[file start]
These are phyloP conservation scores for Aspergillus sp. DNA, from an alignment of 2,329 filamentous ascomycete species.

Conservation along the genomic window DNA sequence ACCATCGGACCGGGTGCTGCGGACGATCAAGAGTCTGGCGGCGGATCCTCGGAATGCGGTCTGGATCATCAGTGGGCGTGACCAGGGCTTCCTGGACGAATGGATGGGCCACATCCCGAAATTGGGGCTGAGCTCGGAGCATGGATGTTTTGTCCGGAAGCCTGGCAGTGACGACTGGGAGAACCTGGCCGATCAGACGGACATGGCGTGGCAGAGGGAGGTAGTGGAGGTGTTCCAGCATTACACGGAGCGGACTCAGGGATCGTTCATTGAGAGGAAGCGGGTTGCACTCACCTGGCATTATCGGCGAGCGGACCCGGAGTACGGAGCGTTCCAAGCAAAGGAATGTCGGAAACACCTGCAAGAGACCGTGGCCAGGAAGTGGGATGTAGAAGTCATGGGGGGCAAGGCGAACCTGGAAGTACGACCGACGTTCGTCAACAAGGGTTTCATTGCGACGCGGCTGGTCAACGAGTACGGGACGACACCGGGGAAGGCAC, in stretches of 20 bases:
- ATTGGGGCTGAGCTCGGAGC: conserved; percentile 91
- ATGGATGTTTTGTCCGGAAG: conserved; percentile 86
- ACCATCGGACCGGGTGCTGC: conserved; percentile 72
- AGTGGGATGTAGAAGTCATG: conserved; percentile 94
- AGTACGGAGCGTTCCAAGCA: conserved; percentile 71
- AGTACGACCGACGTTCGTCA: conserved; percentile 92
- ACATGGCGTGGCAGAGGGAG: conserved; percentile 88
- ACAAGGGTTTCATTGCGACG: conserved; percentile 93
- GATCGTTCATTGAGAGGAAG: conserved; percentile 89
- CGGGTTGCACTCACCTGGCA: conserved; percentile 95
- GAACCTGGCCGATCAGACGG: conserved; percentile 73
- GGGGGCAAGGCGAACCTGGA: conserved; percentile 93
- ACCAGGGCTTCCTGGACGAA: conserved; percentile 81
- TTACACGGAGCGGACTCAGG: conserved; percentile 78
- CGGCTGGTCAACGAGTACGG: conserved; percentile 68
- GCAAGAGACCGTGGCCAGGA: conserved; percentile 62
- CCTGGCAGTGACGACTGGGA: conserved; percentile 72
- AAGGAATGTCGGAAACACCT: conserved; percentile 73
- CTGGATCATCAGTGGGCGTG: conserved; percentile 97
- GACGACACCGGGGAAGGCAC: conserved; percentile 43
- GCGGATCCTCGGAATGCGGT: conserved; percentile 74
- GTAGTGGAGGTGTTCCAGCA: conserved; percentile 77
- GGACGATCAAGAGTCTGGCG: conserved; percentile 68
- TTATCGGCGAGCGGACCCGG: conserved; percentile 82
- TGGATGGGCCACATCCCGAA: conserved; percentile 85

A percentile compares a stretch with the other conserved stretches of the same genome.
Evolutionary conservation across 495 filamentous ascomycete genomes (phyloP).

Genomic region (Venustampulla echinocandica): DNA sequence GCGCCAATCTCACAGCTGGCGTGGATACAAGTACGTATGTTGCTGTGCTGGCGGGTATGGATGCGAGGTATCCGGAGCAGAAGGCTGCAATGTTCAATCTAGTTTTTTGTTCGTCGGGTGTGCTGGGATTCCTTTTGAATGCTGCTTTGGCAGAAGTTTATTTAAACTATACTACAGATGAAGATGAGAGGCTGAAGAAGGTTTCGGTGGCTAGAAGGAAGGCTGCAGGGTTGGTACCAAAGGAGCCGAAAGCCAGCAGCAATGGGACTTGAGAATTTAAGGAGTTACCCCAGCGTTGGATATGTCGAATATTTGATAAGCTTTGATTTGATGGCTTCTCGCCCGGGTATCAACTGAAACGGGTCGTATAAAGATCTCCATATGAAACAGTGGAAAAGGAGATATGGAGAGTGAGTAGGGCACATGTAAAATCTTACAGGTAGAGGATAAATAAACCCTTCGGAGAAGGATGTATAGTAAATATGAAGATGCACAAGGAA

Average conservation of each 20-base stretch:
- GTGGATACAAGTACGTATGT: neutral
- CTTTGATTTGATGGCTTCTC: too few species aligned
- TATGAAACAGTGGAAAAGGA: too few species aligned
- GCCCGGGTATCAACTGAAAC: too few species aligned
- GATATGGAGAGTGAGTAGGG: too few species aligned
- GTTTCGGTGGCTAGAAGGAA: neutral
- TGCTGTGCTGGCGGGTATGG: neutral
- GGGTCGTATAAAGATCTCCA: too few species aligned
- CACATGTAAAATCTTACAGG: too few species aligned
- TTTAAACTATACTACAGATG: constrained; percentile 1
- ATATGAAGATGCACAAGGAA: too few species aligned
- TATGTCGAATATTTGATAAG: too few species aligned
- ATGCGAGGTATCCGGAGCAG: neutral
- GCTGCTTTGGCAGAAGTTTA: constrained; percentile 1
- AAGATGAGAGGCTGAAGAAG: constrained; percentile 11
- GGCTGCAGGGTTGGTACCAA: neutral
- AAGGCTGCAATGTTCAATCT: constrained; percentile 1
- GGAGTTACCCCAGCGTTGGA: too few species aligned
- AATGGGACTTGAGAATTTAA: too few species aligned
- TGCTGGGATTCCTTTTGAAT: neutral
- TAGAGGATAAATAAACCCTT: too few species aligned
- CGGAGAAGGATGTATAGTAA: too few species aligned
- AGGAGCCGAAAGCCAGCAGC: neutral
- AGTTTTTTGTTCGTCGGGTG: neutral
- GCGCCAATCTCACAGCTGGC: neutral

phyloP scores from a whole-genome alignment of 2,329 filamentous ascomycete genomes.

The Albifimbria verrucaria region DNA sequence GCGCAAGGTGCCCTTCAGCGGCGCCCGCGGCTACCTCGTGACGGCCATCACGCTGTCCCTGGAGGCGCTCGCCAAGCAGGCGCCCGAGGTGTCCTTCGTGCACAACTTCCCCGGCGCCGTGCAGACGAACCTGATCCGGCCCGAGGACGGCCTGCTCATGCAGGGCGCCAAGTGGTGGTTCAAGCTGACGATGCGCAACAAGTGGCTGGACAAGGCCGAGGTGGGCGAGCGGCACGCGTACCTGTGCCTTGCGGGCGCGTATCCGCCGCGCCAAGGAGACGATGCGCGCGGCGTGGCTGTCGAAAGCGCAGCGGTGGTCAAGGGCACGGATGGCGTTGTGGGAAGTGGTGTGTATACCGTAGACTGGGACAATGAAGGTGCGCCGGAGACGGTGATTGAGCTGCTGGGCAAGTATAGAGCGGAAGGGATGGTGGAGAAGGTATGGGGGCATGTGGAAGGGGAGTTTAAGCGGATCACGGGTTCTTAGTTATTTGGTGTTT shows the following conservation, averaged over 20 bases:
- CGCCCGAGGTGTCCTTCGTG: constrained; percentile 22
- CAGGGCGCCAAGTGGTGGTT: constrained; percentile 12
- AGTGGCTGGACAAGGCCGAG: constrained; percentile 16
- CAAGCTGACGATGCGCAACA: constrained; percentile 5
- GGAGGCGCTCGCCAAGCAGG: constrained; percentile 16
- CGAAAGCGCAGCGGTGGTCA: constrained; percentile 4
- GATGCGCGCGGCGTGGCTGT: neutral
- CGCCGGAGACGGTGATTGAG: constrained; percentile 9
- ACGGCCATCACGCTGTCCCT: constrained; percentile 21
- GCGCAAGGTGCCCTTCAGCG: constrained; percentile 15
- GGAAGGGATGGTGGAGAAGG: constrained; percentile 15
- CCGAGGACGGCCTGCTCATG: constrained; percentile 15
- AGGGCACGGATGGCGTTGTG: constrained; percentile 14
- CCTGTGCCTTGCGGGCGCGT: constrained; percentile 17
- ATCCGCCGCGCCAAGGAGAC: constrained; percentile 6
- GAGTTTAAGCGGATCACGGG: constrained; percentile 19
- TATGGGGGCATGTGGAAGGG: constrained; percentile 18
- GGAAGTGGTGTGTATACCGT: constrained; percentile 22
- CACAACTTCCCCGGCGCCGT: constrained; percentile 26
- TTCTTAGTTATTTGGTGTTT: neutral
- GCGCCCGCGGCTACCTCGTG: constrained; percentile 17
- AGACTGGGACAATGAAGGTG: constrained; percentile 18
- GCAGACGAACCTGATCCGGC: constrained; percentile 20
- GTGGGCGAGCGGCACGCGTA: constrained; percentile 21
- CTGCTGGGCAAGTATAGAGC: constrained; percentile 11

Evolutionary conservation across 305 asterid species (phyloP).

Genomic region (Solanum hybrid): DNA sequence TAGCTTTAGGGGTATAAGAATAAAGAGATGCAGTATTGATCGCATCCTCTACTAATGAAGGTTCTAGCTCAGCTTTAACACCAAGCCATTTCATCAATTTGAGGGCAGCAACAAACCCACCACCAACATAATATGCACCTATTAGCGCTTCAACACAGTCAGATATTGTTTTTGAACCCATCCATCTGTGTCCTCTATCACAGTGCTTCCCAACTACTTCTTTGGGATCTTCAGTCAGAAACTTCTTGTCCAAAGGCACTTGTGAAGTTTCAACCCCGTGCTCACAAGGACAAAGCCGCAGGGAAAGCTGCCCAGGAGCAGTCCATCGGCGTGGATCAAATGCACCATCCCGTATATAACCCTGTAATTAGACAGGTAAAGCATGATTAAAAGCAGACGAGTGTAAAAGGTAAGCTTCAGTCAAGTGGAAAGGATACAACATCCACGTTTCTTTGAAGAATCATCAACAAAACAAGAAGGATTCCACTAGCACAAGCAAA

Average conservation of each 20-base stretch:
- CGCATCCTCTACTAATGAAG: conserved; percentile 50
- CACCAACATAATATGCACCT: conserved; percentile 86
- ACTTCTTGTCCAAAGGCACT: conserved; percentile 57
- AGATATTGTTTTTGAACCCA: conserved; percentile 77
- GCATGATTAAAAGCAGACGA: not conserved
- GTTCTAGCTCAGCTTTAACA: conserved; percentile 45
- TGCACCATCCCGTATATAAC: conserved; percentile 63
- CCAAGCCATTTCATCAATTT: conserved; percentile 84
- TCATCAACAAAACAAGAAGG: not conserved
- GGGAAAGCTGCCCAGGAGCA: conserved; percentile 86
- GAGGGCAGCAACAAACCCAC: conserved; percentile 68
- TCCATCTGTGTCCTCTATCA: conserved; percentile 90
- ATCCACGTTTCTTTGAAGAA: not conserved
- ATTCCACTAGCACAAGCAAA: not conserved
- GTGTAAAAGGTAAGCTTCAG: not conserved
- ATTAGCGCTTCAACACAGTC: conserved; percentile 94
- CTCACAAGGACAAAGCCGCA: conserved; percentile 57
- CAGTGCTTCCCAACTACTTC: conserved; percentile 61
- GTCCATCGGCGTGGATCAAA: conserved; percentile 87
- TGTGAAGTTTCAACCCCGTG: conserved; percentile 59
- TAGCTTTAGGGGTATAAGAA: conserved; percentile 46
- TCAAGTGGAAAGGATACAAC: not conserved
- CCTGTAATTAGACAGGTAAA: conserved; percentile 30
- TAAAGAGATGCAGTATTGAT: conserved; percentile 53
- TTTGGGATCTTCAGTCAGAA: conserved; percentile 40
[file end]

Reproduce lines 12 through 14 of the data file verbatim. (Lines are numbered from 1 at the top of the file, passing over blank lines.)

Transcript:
- CGGGTTGCACTCACCTGGCA: conserved; percentile 95
- GAACCTGGCCGATCAGACGG: conserved; percentile 73
- GGGGGCAAGGCGAACCTGGA: conserved; percentile 93